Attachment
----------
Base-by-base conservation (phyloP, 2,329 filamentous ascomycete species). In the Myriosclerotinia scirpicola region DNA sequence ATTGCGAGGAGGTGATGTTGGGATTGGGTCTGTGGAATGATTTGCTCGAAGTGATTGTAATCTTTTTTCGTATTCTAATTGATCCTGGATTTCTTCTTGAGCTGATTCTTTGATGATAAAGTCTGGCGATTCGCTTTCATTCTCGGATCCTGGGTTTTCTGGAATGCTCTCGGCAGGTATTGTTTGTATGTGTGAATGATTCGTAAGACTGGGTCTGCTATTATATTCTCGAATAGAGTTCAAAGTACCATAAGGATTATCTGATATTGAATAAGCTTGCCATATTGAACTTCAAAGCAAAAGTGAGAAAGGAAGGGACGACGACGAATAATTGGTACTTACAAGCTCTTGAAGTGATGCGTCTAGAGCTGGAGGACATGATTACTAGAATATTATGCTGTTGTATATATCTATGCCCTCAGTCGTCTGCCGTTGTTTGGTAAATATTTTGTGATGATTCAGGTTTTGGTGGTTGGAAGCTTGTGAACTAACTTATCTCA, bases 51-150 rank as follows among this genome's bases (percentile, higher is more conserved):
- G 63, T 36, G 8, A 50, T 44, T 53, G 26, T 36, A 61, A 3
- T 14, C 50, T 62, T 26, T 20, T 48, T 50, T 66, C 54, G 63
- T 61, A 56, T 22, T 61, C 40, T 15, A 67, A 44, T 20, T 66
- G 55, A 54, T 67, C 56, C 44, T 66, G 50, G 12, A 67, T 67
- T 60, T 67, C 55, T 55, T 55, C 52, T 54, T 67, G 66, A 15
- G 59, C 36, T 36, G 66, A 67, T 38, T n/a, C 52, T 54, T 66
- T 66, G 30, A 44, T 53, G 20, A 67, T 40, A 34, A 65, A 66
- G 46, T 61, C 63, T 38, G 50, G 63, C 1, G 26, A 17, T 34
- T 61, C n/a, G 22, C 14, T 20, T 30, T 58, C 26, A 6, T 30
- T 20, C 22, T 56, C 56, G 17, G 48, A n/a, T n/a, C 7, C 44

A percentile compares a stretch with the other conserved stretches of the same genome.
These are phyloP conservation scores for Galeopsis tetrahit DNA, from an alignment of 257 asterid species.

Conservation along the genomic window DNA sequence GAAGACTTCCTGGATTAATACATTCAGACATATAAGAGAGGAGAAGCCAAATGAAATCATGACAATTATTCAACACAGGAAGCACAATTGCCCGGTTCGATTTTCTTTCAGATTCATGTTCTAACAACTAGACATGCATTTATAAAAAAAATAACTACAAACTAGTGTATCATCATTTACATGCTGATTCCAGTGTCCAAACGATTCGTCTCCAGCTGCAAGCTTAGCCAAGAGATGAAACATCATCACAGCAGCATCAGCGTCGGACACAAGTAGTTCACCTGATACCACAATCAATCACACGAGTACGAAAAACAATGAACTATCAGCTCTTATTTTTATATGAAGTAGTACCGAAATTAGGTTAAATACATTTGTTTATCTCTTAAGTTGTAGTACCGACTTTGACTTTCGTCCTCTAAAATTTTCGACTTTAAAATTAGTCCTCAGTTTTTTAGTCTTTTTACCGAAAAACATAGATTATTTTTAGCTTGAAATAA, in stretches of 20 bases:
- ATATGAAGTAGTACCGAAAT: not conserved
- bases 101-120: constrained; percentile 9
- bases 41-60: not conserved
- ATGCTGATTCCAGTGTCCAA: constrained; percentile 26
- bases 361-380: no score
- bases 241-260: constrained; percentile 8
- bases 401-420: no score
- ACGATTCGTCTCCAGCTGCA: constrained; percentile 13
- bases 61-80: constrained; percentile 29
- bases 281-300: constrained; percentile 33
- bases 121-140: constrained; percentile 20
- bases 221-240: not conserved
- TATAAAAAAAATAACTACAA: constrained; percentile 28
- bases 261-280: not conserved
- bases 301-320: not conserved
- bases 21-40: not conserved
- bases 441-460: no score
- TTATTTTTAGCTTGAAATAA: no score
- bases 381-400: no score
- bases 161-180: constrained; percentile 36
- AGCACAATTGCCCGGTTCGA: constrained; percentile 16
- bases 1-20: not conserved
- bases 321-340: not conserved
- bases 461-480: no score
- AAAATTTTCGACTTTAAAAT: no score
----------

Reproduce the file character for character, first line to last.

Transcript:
Base-by-base conservation (phyloP, 2,329 filamentous ascomycete species). In the Myriosclerotinia scirpicola region DNA sequence ATTGCGAGGAGGTGATGTTGGGATTGGGTCTGTGGAATGATTTGCTCGAAGTGATTGTAATCTTTTTTCGTATTCTAATTGATCCTGGATTTCTTCTTGAGCTGATTCTTTGATGATAAAGTCTGGCGATTCGCTTTCATTCTCGGATCCTGGGTTTTCTGGAATGCTCTCGGCAGGTATTGTTTGTATGTGTGAATGATTCGTAAGACTGGGTCTGCTATTATATTCTCGAATAGAGTTCAAAGTACCATAAGGATTATCTGATATTGAATAAGCTTGCCATATTGAACTTCAAAGCAAAAGTGAGAAAGGAAGGGACGACGACGAATAATTGGTACTTACAAGCTCTTGAAGTGATGCGTCTAGAGCTGGAGGACATGATTACTAGAATATTATGCTGTTGTATATATCTATGCCCTCAGTCGTCTGCCGTTGTTTGGTAAATATTTTGTGATGATTCAGGTTTTGGTGGTTGGAAGCTTGTGAACTAACTTATCTCA, bases 51-150 rank as follows among this genome's bases (percentile, higher is more conserved):
- G 63, T 36, G 8, A 50, T 44, T 53, G 26, T 36, A 61, A 3
- T 14, C 50, T 62, T 26, T 20, T 48, T 50, T 66, C 54, G 63
- T 61, A 56, T 22, T 61, C 40, T 15, A 67, A 44, T 20, T 66
- G 55, A 54, T 67, C 56, C 44, T 66, G 50, G 12, A 67, T 67
- T 60, T 67, C 55, T 55, T 55, C 52, T 54, T 67, G 66, A 15
- G 59, C 36, T 36, G 66, A 67, T 38, T n/a, C 52, T 54, T 66
- T 66, G 30, A 44, T 53, G 20, A 67, T 40, A 34, A 65, A 66
- G 46, T 61, C 63, T 38, G 50, G 63, C 1, G 26, A 17, T 34
- T 61, C n/a, G 22, C 14, T 20, T 30, T 58, C 26, A 6, T 30
- T 20, C 22, T 56, C 56, G 17, G 48, A n/a, T n/a, C 7, C 44

A percentile compares a stretch with the other conserved stretches of the same genome.
These are phyloP conservation scores for Galeopsis tetrahit DNA, from an alignment of 257 asterid species.

Conservation along the genomic window DNA sequence GAAGACTTCCTGGATTAATACATTCAGACATATAAGAGAGGAGAAGCCAAATGAAATCATGACAATTATTCAACACAGGAAGCACAATTGCCCGGTTCGATTTTCTTTCAGATTCATGTTCTAACAACTAGACATGCATTTATAAAAAAAATAACTACAAACTAGTGTATCATCATTTACATGCTGATTCCAGTGTCCAAACGATTCGTCTCCAGCTGCAAGCTTAGCCAAGAGATGAAACATCATCACAGCAGCATCAGCGTCGGACACAAGTAGTTCACCTGATACCACAATCAATCACACGAGTACGAAAAACAATGAACTATCAGCTCTTATTTTTATATGAAGTAGTACCGAAATTAGGTTAAATACATTTGTTTATCTCTTAAGTTGTAGTACCGACTTTGACTTTCGTCCTCTAAAATTTTCGACTTTAAAATTAGTCCTCAGTTTTTTAGTCTTTTTACCGAAAAACATAGATTATTTTTAGCTTGAAATAA, in stretches of 20 bases:
- ATATGAAGTAGTACCGAAAT: not conserved
- bases 101-120: constrained; percentile 9
- bases 41-60: not conserved
- ATGCTGATTCCAGTGTCCAA: constrained; percentile 26
- bases 361-380: no score
- bases 241-260: constrained; percentile 8
- bases 401-420: no score
- ACGATTCGTCTCCAGCTGCA: constrained; percentile 13
- bases 61-80: constrained; percentile 29
- bases 281-300: constrained; percentile 33
- bases 121-140: constrained; percentile 20
- bases 221-240: not conserved
- TATAAAAAAAATAACTACAA: constrained; percentile 28
- bases 261-280: not conserved
- bases 301-320: not conserved
- bases 21-40: not conserved
- bases 441-460: no score
- TTATTTTTAGCTTGAAATAA: no score
- bases 381-400: no score
- bases 161-180: constrained; percentile 36
- AGCACAATTGCCCGGTTCGA: constrained; percentile 16
- bases 1-20: not conserved
- bases 321-340: not conserved
- bases 461-480: no score
- AAAATTTTCGACTTTAAAAT: no score